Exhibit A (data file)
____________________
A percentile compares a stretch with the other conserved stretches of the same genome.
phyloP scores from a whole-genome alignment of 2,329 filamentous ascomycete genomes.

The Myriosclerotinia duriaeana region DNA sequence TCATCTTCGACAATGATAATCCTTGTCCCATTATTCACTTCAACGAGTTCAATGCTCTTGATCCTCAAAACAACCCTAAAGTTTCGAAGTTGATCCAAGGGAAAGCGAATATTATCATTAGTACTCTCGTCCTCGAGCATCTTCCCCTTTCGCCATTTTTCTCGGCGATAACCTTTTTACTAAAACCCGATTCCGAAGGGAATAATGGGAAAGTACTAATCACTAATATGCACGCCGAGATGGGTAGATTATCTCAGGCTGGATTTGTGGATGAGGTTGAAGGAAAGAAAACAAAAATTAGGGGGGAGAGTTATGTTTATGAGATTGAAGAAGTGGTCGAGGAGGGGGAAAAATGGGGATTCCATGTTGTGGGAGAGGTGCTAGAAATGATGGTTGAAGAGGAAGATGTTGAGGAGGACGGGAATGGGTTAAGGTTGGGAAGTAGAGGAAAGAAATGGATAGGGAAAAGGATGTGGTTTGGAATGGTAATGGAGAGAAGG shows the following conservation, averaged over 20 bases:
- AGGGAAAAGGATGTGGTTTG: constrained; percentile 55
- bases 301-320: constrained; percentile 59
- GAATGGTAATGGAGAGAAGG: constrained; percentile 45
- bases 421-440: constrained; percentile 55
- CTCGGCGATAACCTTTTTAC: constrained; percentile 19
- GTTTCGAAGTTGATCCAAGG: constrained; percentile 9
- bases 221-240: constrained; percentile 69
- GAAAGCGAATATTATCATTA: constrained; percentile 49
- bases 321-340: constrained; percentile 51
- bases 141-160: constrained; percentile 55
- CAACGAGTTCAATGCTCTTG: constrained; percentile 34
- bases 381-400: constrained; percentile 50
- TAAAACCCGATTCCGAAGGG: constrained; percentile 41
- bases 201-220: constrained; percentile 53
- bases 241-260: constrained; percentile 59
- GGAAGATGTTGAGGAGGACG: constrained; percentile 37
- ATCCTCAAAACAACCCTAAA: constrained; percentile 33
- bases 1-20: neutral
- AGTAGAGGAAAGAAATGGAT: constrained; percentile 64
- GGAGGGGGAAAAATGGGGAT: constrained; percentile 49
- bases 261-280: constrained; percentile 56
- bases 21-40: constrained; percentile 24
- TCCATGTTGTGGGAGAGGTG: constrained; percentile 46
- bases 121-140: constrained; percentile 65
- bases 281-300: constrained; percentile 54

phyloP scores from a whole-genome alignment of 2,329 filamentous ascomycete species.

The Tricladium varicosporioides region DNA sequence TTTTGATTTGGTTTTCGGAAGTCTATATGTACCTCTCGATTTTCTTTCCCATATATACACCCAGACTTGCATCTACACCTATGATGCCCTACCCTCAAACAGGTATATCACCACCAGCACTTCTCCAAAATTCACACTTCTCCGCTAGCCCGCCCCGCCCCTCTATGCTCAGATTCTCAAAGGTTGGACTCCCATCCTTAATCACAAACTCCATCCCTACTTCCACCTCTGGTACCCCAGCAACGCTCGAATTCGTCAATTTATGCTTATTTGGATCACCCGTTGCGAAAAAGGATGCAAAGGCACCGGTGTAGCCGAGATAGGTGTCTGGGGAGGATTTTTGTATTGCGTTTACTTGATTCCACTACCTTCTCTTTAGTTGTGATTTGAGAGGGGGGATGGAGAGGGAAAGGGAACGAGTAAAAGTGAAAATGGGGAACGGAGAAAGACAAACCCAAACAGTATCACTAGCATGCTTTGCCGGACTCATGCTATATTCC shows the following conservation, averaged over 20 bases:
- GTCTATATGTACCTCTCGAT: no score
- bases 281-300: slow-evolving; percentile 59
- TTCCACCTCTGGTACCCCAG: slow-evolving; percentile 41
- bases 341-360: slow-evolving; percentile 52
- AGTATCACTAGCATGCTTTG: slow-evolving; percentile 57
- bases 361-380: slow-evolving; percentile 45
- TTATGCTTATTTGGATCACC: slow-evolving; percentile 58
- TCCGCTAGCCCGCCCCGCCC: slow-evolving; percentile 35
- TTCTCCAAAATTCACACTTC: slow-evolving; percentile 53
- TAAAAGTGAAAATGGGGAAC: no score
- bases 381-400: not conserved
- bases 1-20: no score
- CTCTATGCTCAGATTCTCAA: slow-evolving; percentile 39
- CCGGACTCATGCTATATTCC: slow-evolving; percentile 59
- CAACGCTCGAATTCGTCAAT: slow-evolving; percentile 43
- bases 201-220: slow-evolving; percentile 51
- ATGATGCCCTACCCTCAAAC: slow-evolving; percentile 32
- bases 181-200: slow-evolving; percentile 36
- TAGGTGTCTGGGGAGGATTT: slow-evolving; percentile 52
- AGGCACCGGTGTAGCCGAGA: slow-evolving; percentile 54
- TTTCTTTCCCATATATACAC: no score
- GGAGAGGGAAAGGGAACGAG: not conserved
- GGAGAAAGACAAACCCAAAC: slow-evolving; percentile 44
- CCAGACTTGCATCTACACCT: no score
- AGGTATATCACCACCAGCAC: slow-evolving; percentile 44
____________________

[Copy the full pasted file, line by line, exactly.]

A percentile compares a stretch with the other conserved stretches of the same genome.
phyloP scores from a whole-genome alignment of 2,329 filamentous ascomycete genomes.

The Myriosclerotinia duriaeana region DNA sequence TCATCTTCGACAATGATAATCCTTGTCCCATTATTCACTTCAACGAGTTCAATGCTCTTGATCCTCAAAACAACCCTAAAGTTTCGAAGTTGATCCAAGGGAAAGCGAATATTATCATTAGTACTCTCGTCCTCGAGCATCTTCCCCTTTCGCCATTTTTCTCGGCGATAACCTTTTTACTAAAACCCGATTCCGAAGGGAATAATGGGAAAGTACTAATCACTAATATGCACGCCGAGATGGGTAGATTATCTCAGGCTGGATTTGTGGATGAGGTTGAAGGAAAGAAAACAAAAATTAGGGGGGAGAGTTATGTTTATGAGATTGAAGAAGTGGTCGAGGAGGGGGAAAAATGGGGATTCCATGTTGTGGGAGAGGTGCTAGAAATGATGGTTGAAGAGGAAGATGTTGAGGAGGACGGGAATGGGTTAAGGTTGGGAAGTAGAGGAAAGAAATGGATAGGGAAAAGGATGTGGTTTGGAATGGTAATGGAGAGAAGG shows the following conservation, averaged over 20 bases:
- AGGGAAAAGGATGTGGTTTG: constrained; percentile 55
- bases 301-320: constrained; percentile 59
- GAATGGTAATGGAGAGAAGG: constrained; percentile 45
- bases 421-440: constrained; percentile 55
- CTCGGCGATAACCTTTTTAC: constrained; percentile 19
- GTTTCGAAGTTGATCCAAGG: constrained; percentile 9
- bases 221-240: constrained; percentile 69
- GAAAGCGAATATTATCATTA: constrained; percentile 49
- bases 321-340: constrained; percentile 51
- bases 141-160: constrained; percentile 55
- CAACGAGTTCAATGCTCTTG: constrained; percentile 34
- bases 381-400: constrained; percentile 50
- TAAAACCCGATTCCGAAGGG: constrained; percentile 41
- bases 201-220: constrained; percentile 53
- bases 241-260: constrained; percentile 59
- GGAAGATGTTGAGGAGGACG: constrained; percentile 37
- ATCCTCAAAACAACCCTAAA: constrained; percentile 33
- bases 1-20: neutral
- AGTAGAGGAAAGAAATGGAT: constrained; percentile 64
- GGAGGGGGAAAAATGGGGAT: constrained; percentile 49
- bases 261-280: constrained; percentile 56
- bases 21-40: constrained; percentile 24
- TCCATGTTGTGGGAGAGGTG: constrained; percentile 46
- bases 121-140: constrained; percentile 65
- bases 281-300: constrained; percentile 54

phyloP scores from a whole-genome alignment of 2,329 filamentous ascomycete species.

The Tricladium varicosporioides region DNA sequence TTTTGATTTGGTTTTCGGAAGTCTATATGTACCTCTCGATTTTCTTTCCCATATATACACCCAGACTTGCATCTACACCTATGATGCCCTACCCTCAAACAGGTATATCACCACCAGCACTTCTCCAAAATTCACACTTCTCCGCTAGCCCGCCCCGCCCCTCTATGCTCAGATTCTCAAAGGTTGGACTCCCATCCTTAATCACAAACTCCATCCCTACTTCCACCTCTGGTACCCCAGCAACGCTCGAATTCGTCAATTTATGCTTATTTGGATCACCCGTTGCGAAAAAGGATGCAAAGGCACCGGTGTAGCCGAGATAGGTGTCTGGGGAGGATTTTTGTATTGCGTTTACTTGATTCCACTACCTTCTCTTTAGTTGTGATTTGAGAGGGGGGATGGAGAGGGAAAGGGAACGAGTAAAAGTGAAAATGGGGAACGGAGAAAGACAAACCCAAACAGTATCACTAGCATGCTTTGCCGGACTCATGCTATATTCC shows the following conservation, averaged over 20 bases:
- GTCTATATGTACCTCTCGAT: no score
- bases 281-300: slow-evolving; percentile 59
- TTCCACCTCTGGTACCCCAG: slow-evolving; percentile 41
- bases 341-360: slow-evolving; percentile 52
- AGTATCACTAGCATGCTTTG: slow-evolving; percentile 57
- bases 361-380: slow-evolving; percentile 45
- TTATGCTTATTTGGATCACC: slow-evolving; percentile 58
- TCCGCTAGCCCGCCCCGCCC: slow-evolving; percentile 35
- TTCTCCAAAATTCACACTTC: slow-evolving; percentile 53
- TAAAAGTGAAAATGGGGAAC: no score
- bases 381-400: not conserved
- bases 1-20: no score
- CTCTATGCTCAGATTCTCAA: slow-evolving; percentile 39
- CCGGACTCATGCTATATTCC: slow-evolving; percentile 59
- CAACGCTCGAATTCGTCAAT: slow-evolving; percentile 43
- bases 201-220: slow-evolving; percentile 51
- ATGATGCCCTACCCTCAAAC: slow-evolving; percentile 32
- bases 181-200: slow-evolving; percentile 36
- TAGGTGTCTGGGGAGGATTT: slow-evolving; percentile 52
- AGGCACCGGTGTAGCCGAGA: slow-evolving; percentile 54
- TTTCTTTCCCATATATACAC: no score
- GGAGAGGGAAAGGGAACGAG: not conserved
- GGAGAAAGACAAACCCAAAC: slow-evolving; percentile 44
- CCAGACTTGCATCTACACCT: no score
- AGGTATATCACCACCAGCAC: slow-evolving; percentile 44